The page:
sábado, 12 de mayo de 2012
Knowing the Creator, Jim Walker interview (by intruder)
The designer of the Epiphone Genesis talks about the creative process and much more.
After years of searching I have finally been able to cross a few words with Jim Walker the designer of the Epiphone Genesis. First of all I thank you kindly answer some questions and i must say i found a very humble and nice person.
Jim Walker began his career in the world of guitars with his friend John Montgomery building guitars in his basement workshop for the Guitar shop owned by Paul Hamer and Jol Dantzig, the guitars they built was the first units of the glorious Hamer guitars. The pioneer in the world of the "boutique" guitars.
John Montgomery and Jim Walker built together the exquisite guitars that gave fame to the Hamer brand. As we all know the Hamer guitars were constructed entirely hand-made with the most finest materials and trying to capture the spirit of vintage guitars from the 50s, and guitarists of major bands like Cheap Trick, Jethro Tull, The Police, and Gary Moore were his main customers. This is how Jim Walker started , building guitars of the most exquisite quality.
In 1977 Jim Walker start to work for Gibson Guitar Corporation as Director of Marketing and was during that period he designed the Epiphone Genesis Series.
Tell me some words about the Geni, the design process...
what do you looking for?
I designed this series roughly around the same time that I designed the Presentation series. I was looking to upgrade the entire Epiphone to something more contemporary and functional.
you have some inspiration?
A part of the inspiration was that sales on the entire line were falling off, particularly the bolt-on neck FT series of acoustics, which had served the company well for many, many years, but their time had come. I wanted the line to regain the respect that it once had.
What do you mean this guitar for you?
The Genesis series is one that I will always have a warm feeling about. I tried at the time to put a lot of thought into it , and make it something that would begin to build a bridge for Epiphone into a new era.
Ever imagine that 30 years after being discontinued would be something of a "cult" guitar for some people?
Never in my wildest dreams. It’s very heartwarming.
What do you feel about?
I wish I had one. I had two of the prototypes, one bass and one guitar, which were in storage for a period of time, and they were both stolen.
where it was designed?
I designed Genesis at a dear friend’s guitar shop Jhon Montgomery.
Before I came to Gibson/Epiphone, he and I worked there together, building the very first Hamer guitars.
The 1st prototype (the original one) where it was built?
I built the first 4 prototypes, 3 guitars and 1 bass in that same guitar shop.
Some people says that all the Genesis guitars was built in Taiwan, other people (like me) think the very first was built in Japan, what do you know about this?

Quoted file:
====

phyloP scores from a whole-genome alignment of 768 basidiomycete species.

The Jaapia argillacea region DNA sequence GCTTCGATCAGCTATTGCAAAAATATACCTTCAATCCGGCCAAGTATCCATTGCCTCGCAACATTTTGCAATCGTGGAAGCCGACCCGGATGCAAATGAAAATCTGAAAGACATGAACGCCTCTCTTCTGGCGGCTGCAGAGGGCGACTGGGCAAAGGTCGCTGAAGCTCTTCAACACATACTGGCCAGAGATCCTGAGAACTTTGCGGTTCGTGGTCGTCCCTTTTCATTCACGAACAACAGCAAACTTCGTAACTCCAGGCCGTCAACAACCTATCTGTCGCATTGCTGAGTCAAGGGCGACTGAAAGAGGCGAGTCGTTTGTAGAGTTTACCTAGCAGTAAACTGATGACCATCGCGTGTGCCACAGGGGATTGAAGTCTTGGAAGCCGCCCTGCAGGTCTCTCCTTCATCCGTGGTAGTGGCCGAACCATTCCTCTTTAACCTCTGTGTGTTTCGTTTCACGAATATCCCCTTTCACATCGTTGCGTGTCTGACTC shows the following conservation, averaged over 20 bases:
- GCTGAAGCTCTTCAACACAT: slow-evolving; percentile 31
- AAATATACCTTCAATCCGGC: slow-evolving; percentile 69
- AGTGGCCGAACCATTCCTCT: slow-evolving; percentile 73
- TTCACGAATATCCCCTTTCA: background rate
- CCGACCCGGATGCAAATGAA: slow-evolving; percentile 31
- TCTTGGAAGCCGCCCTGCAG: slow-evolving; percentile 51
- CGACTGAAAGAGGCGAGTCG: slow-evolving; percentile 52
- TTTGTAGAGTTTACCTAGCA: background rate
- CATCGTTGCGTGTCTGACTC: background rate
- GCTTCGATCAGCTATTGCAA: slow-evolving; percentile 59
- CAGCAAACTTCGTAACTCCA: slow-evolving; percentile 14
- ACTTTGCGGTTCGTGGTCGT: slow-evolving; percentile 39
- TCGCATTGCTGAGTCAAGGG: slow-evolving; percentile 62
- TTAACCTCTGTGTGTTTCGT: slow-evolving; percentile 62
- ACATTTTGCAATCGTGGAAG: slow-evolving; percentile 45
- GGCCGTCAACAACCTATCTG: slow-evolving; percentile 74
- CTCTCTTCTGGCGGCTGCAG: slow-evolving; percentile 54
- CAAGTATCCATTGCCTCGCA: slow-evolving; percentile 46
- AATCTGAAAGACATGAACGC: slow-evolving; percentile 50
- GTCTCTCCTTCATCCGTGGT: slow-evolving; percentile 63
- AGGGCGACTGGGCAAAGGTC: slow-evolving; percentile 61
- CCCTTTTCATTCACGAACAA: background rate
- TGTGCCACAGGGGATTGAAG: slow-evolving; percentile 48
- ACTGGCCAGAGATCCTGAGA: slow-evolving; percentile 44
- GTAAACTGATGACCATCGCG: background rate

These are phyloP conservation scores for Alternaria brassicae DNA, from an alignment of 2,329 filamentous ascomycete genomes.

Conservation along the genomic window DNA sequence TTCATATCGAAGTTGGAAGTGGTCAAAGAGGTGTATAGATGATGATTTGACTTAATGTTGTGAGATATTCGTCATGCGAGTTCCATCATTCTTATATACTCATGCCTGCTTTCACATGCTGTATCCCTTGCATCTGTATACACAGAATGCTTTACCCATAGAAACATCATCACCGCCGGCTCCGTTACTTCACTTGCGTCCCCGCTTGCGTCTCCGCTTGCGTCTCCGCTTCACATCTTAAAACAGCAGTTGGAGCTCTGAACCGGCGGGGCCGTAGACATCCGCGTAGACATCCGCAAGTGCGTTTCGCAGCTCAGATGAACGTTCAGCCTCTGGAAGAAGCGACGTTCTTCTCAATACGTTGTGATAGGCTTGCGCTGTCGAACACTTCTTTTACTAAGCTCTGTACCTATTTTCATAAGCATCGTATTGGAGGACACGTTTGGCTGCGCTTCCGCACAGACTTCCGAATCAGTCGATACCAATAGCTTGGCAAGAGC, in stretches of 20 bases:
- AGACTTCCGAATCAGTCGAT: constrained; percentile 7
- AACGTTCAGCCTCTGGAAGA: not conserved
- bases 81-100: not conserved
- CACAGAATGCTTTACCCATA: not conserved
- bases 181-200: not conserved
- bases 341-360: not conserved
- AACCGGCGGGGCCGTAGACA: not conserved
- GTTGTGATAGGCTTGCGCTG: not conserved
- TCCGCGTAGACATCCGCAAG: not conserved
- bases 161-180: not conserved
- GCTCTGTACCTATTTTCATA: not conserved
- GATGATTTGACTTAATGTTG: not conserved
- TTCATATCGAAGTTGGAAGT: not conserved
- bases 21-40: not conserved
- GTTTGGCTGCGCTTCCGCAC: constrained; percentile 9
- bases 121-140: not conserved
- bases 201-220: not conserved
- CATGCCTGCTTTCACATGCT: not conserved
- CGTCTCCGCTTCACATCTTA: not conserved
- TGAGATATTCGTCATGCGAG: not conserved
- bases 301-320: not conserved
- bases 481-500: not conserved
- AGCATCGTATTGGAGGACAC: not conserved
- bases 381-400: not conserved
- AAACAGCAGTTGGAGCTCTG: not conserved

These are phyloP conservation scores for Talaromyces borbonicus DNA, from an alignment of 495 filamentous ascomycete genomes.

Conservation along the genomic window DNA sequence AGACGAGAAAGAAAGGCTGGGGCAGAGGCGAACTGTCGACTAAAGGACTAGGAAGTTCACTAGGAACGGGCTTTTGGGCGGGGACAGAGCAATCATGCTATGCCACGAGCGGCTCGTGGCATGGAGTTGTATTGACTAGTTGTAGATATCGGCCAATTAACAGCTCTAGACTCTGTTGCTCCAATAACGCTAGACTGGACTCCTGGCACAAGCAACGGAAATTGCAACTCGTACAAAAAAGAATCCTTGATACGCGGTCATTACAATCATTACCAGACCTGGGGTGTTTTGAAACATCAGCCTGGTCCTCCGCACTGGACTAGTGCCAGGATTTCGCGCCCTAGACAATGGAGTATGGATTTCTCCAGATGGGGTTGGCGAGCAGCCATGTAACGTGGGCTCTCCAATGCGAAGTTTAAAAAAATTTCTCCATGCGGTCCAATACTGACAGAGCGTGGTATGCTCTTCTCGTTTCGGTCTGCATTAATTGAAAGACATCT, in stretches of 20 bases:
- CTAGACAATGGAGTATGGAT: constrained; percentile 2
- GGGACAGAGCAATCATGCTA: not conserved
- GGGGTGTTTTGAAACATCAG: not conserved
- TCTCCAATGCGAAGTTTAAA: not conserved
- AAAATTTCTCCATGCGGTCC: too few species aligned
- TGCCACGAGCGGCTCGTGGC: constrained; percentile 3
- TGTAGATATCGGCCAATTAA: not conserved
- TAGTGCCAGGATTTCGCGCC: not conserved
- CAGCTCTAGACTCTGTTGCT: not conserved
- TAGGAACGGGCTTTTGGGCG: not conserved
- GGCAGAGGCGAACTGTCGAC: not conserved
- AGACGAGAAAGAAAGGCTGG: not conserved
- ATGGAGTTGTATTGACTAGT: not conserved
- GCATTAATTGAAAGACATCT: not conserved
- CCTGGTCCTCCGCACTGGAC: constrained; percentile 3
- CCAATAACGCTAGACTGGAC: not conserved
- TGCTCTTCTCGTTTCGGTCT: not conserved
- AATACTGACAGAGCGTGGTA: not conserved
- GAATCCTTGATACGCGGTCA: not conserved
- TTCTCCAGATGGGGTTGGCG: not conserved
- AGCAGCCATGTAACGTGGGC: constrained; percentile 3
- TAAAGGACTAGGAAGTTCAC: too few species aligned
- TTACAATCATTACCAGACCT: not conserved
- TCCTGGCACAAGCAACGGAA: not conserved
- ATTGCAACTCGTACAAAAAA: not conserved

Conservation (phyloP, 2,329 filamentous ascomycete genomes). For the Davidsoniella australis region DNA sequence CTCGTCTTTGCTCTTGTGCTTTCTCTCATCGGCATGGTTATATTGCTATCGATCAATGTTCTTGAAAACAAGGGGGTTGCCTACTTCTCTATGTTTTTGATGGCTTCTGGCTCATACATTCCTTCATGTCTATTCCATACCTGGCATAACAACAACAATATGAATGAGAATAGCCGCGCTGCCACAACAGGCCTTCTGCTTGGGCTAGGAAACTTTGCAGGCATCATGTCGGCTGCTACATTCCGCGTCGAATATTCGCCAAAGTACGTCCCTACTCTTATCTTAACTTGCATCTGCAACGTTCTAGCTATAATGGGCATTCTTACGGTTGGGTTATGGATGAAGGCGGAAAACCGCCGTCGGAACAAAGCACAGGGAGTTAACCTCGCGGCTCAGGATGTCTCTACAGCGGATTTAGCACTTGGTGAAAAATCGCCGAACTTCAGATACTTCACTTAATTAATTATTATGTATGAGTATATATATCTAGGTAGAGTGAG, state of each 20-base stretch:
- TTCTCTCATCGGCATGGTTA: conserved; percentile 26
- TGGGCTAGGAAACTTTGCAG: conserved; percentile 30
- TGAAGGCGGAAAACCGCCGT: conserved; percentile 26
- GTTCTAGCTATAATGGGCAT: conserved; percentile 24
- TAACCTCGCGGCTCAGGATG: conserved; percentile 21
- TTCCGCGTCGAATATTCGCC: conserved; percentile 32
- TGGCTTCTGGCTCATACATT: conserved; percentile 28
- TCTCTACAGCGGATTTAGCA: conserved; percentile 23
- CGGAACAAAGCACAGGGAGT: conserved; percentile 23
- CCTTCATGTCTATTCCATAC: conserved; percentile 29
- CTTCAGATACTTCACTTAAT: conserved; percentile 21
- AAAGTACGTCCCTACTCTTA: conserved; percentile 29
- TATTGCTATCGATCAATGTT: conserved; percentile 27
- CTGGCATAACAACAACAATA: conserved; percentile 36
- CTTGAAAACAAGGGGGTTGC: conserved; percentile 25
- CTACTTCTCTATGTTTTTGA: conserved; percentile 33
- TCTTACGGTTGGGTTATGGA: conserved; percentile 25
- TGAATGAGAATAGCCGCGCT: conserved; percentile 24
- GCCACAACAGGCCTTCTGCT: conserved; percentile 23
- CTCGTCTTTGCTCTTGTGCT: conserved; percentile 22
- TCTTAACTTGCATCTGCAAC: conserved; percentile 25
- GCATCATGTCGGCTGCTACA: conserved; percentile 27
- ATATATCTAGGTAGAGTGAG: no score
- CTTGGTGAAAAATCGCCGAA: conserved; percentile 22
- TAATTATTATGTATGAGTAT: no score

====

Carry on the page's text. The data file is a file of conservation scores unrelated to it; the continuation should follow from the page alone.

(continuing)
I sent the blueprints, which were rendered at the Gibson-Kalamazoo plant from the prototypes, for all the Genesis series first to Shiro Arai. (Aria guitars Japan )
I got back some really wonderful samples,
They were gorgeous! I also sent blueprints to Nanyo Boeki.(Nagoya Japan)
However, because of the really turbulent Yen/Dollar exchange rate at the time, we couldn’t proceed with that plan. So, the Genesis series went into production at the Pearl factory in Taichung, Taiwan.
One of the reasons that was possible is because Pearl had brought in a good deal of Japanese production equipment. They were also held to basically Gibson quality standards.
I had also recently opened up a quality control facility in the Seattle area for the entire Epiphone line, where all instruments were received, and QC’d one more time before shipment to our retailers. This significantly reduced returns for the entire line.
The low sales was the real reason to discountinue the model? or the yen crisis 81/82 was the real reason?
It was really a combination of the two … bad timing in a way. There was a period of time when we were adjusting prices for the entire Epiphone line on a regular 3-6 month basis, which was not very retailer-friendly to say the least.
Tell me about you, what was doing JIm Walker today.
What you have done after the epiphone genesis?
Since leaving Gibson/Epiphone, I have not been in the music industry. My career has been spent in marketing and communications in a number of different industries. Today, I have my own business that provides these kinds of services on a project basis. I have enjoyed continuing to learn along the way. Almost everything that I do for a client, I do entirely myself: music, graphics, video, layout, editing … everything. I like keeping my hands on it.
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